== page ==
It's been mentally tough, Lancaster skipper Andrew Teague talks about a life without football
The lack of football on a Saturday afternoon has been mentally challenging for captain Andrew Teague and his Lancaster City team-mates.
The Dolly Blues defender has spent the vast majority of his life kicking a football around a pitch at the weekends.
A former professional with Macclesfield Town, the 35-year-old has enjoyed a stellar non-league career with Chorley sandwiched by two spells with City.
His whole life has been geared around playing Saturday-Tuesday, and training on Thursday night while combining his career in the care sector.
Unfortunately, that routine has been severely disrupted over the past year due to the Covid-19 pandemic.
While Teague acknowledges the devastation caused by the pandemic puts everything into perspective, he admits he cannot wait for the day when some kind of normality resumes across the country.
“It’s been very strange this past year,” said Teague. “It’s kind of shown me what life is going to be like once I retire from playing, which is not a very nice feeling to be honest.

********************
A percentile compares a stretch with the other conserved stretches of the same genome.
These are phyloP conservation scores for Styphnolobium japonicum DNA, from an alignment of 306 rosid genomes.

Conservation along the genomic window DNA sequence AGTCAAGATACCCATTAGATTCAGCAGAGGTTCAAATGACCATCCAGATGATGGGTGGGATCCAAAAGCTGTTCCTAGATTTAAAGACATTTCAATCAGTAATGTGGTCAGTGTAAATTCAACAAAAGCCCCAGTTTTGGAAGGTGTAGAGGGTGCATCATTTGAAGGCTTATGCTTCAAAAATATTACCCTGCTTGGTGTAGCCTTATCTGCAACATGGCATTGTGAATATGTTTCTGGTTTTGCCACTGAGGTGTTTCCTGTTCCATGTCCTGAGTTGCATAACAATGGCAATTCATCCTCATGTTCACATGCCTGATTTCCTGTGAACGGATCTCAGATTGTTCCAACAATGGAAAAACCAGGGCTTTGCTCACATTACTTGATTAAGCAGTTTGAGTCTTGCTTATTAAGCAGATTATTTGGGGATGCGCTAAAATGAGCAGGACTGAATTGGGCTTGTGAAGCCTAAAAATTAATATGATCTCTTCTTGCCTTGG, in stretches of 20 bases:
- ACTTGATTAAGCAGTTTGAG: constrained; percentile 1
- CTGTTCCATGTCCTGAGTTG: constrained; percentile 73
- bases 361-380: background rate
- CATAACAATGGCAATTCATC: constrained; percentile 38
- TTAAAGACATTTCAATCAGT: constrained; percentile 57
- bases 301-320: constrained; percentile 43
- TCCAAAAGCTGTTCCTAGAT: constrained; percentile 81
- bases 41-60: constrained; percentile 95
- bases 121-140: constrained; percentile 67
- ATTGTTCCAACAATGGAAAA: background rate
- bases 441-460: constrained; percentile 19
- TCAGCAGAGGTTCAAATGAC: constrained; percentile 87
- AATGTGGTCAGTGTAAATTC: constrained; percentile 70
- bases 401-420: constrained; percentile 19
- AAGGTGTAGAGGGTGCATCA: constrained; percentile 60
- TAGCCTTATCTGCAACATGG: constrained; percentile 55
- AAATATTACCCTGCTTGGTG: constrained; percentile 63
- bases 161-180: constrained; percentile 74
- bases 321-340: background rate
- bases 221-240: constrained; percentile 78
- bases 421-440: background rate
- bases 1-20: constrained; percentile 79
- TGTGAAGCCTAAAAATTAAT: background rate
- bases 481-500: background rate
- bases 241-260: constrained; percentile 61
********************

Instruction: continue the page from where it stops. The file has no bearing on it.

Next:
“I think it also shows with the career that I have had , how much football has helped me in a lot of ways.
“Obviously you have the physical side of things, helping me keep fit but also the mental side of things.
“It’s helped me keep active and focused and so not to play since November, it’s probably been a bit longer for me because I was suspended for three games, has been hard.
“It’s been very weird, but luckily I have been going out running and cycling, keeping myself busy and focused for the better days which are going to be ahead soon.”
Indeed, City have not kicked a ball in anger since the beginning of November when they drew 1-1 at Hyde United and Teague believes any hopes of this season’s NPL Premier Division re-starting look to be dwindling fast.
“I think our season will be declared null and void,” he said “The National League North and South has gone that way.
“Clubs just can’t finance things when they have no money coming in.
“Until the fans are allowed back in and they can spend their money on a programme, a pie and pint – it’s all that income which people don’t see – which keeps clubs like Lancaster going.
“It is not just the ticket revenue, it’s the money fans spend in the ground – it’s a lot to clubs like ourselves.”